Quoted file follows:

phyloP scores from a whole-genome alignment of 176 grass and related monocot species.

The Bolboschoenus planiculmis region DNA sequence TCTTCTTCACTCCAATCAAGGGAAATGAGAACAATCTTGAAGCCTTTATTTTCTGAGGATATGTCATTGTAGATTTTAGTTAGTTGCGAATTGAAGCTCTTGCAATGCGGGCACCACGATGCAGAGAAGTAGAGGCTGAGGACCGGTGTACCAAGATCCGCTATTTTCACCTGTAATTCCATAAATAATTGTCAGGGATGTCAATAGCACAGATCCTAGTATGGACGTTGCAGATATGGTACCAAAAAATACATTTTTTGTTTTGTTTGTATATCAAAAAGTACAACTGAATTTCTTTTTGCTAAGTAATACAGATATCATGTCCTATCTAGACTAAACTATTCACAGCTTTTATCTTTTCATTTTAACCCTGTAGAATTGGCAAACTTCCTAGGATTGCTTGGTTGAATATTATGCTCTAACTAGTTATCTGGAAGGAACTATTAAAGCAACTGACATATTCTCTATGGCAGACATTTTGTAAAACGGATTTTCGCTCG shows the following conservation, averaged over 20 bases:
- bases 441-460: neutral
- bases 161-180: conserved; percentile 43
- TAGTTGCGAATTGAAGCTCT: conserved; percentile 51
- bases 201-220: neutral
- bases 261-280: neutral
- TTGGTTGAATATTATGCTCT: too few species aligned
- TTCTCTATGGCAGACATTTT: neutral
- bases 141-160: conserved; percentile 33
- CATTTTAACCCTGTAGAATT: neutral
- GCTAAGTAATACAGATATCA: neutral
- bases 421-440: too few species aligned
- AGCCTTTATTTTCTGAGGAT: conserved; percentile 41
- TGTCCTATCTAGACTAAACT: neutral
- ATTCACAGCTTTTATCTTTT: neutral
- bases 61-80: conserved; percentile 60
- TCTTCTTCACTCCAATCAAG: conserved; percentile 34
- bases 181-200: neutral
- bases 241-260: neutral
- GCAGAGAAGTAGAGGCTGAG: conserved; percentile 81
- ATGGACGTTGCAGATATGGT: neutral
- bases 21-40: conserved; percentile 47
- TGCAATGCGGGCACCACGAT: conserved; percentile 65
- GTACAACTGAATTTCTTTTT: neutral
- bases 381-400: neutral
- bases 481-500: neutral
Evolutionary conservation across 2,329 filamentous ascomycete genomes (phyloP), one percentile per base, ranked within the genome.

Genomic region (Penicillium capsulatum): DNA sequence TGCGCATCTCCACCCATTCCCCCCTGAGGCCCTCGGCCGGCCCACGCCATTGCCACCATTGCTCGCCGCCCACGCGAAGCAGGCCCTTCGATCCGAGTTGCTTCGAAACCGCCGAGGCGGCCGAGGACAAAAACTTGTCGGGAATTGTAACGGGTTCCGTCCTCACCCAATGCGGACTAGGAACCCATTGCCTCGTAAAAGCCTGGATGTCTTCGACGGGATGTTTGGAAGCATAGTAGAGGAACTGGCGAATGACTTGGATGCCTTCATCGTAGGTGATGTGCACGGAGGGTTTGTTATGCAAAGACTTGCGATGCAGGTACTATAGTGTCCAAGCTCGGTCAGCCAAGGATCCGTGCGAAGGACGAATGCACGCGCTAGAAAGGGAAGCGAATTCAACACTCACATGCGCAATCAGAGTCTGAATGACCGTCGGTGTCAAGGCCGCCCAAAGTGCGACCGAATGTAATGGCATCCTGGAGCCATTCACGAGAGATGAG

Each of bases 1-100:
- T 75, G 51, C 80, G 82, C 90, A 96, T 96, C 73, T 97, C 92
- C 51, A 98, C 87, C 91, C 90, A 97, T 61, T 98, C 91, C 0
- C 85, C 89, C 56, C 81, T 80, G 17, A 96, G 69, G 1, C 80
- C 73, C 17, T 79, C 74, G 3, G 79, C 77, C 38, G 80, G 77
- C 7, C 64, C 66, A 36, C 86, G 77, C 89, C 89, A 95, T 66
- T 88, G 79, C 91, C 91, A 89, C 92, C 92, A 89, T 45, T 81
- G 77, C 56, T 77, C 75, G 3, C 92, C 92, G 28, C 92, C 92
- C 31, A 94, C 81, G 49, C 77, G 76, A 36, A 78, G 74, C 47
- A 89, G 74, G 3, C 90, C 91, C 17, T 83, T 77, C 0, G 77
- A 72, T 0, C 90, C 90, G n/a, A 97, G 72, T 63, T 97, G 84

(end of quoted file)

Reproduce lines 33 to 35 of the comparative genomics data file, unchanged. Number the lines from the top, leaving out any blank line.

- C 85, C 89, C 56, C 81, T 80, G 17, A 96, G 69, G 1, C 80
- C 73, C 17, T 79, C 74, G 3, G 79, C 77, C 38, G 80, G 77
- C 7, C 64, C 66, A 36, C 86, G 77, C 89, C 89, A 95, T 66